The server canvas management system also provides the at least one event canvas to the one or more entities (e.g., as a service that is accessed by the client systems, by generating a notice and link to the canvas, and/or by pushing/streaming the canvas to the client systems).
In some embodiments, the event identifiers can comprise tags, metadata, and/or parsed data associated with the event. For example, if one of the event streams is a video stream, the event identifiers may include metadata or tags embedded or accompanying the video stream. In that manner, in some embodiments, the event identifiers are contained within the event stream.
In some embodiments, the event context can also be used to determine the entities that are associated with the event. In some embodiments, this is accomplished by using a data model that defines one or more schematic and dynamic relationships among the entities, entity roles, events, event resources, contexts, and other data.
It is further appreciated that the event context may also be based at least in part on the data model.
The server management system may also be configured to select a canvas template based on identifying a template that is most closely aligned with the type of detected event.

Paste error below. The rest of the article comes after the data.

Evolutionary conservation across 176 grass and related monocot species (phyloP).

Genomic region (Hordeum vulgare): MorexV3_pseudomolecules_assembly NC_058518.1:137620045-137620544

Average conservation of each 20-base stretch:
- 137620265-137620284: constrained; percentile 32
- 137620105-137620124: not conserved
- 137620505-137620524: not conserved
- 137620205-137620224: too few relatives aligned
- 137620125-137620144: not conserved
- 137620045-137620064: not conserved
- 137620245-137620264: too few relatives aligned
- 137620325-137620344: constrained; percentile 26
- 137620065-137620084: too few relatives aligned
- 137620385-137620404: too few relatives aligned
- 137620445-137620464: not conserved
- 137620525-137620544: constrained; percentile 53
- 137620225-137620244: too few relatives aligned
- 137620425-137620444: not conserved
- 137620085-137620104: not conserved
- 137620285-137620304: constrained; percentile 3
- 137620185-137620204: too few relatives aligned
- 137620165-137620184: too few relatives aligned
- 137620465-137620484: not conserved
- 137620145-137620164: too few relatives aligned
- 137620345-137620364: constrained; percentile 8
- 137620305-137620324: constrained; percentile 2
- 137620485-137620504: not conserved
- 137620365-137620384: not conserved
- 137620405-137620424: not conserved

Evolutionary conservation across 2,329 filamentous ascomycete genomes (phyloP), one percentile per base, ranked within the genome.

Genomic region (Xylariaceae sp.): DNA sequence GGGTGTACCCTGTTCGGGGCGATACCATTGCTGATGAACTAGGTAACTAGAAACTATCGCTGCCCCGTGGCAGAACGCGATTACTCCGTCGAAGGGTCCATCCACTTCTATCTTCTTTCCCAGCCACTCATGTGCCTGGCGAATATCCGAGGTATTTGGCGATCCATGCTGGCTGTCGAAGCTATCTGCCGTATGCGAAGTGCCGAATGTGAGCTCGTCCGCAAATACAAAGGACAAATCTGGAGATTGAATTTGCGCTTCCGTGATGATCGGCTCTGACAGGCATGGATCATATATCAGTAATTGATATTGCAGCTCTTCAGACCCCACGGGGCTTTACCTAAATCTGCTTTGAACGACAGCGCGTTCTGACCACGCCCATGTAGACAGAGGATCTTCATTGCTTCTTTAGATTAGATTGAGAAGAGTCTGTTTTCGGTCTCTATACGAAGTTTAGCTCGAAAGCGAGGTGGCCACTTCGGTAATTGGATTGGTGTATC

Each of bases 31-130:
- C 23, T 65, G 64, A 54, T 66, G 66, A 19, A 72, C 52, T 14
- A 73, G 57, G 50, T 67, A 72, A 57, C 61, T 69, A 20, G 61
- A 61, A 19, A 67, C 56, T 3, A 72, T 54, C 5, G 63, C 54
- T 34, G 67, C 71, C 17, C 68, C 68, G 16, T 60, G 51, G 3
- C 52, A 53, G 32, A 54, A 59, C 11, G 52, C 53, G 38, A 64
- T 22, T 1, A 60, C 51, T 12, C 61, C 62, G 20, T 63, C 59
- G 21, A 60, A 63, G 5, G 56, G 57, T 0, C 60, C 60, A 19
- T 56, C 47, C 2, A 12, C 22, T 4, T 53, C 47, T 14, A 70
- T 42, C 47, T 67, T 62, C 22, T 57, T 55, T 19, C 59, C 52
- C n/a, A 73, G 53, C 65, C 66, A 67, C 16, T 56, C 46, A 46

In other embodiments for managing contextually relevant canvases, a user interaction may be detected at a tile within the canvas that causes the event canvas to be updated such that it generates a new tile or moves an existing tile. In this way, the modified canvas is distinguishable from the original canvas based on the user input.
In some embodiments, if a new tile is generated, another tile already on the canvas may be moved or resized in order to accommodate the inclusion of the new tile without obscuring any data already present.
It is also appreciated that an entity may change roles based on their interaction with an event canvas. For example, an entity role may change from an event manager role to a different role based on moving from a manager canvas into a user or analyst view of the canvas. In other embodiments, an event manager may modify the entity role for another entity.